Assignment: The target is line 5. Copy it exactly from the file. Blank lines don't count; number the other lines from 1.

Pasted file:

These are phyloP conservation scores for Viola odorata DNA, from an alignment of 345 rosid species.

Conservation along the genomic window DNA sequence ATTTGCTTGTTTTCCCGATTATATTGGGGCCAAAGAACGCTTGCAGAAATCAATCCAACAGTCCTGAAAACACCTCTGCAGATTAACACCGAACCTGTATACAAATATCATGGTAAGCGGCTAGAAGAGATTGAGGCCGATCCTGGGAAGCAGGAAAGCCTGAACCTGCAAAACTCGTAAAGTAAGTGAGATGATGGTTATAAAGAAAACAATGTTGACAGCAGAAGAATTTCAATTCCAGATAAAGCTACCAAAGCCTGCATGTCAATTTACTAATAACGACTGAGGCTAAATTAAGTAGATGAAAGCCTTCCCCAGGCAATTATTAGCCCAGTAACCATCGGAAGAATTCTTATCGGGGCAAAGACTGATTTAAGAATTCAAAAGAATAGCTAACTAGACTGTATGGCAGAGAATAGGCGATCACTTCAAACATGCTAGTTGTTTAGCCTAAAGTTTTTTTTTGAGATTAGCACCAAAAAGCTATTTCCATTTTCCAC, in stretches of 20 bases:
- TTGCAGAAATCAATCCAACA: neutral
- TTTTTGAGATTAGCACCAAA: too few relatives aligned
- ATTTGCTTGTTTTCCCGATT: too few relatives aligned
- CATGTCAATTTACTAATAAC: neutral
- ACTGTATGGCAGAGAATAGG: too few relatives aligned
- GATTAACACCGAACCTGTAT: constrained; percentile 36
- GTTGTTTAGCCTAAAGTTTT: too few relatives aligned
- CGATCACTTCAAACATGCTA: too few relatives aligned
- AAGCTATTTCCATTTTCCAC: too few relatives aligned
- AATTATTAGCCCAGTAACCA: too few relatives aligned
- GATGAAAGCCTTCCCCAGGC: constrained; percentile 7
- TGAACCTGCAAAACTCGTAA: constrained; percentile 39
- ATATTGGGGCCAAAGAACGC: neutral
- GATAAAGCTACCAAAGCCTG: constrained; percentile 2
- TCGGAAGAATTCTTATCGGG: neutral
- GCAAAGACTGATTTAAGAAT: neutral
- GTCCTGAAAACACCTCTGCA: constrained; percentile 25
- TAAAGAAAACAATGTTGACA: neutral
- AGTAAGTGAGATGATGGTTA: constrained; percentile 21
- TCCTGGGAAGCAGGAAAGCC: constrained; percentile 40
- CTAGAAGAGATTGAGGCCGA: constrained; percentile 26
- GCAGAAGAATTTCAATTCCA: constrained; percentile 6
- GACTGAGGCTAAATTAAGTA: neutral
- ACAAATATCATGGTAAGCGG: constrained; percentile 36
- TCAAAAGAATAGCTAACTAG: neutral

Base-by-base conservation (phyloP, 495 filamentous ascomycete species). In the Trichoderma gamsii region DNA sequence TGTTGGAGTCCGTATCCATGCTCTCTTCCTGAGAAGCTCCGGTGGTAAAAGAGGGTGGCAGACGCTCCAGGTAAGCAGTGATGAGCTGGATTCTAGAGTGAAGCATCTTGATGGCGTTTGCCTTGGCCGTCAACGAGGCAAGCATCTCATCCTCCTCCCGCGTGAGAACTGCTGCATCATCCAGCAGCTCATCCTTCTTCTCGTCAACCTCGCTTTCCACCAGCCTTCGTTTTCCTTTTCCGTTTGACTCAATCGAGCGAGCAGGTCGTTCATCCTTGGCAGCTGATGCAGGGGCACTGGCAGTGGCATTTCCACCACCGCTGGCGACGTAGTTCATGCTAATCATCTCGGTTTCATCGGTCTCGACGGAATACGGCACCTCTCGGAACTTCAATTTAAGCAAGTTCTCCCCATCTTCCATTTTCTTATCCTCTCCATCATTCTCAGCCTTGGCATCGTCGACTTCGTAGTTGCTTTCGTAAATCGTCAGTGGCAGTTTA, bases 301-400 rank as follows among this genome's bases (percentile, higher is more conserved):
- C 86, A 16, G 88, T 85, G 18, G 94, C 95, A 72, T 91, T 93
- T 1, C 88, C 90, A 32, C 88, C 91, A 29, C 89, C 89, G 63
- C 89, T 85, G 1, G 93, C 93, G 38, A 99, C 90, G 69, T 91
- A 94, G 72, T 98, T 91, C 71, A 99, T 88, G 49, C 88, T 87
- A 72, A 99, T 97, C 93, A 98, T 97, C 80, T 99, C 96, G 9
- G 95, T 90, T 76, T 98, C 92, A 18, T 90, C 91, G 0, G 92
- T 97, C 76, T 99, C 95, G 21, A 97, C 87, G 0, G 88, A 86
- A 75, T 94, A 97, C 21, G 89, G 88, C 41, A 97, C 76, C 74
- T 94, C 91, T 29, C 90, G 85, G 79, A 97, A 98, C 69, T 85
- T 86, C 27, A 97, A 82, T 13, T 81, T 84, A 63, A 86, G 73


- ATTTGCTTGTTTTCCCGATT: too few relatives aligned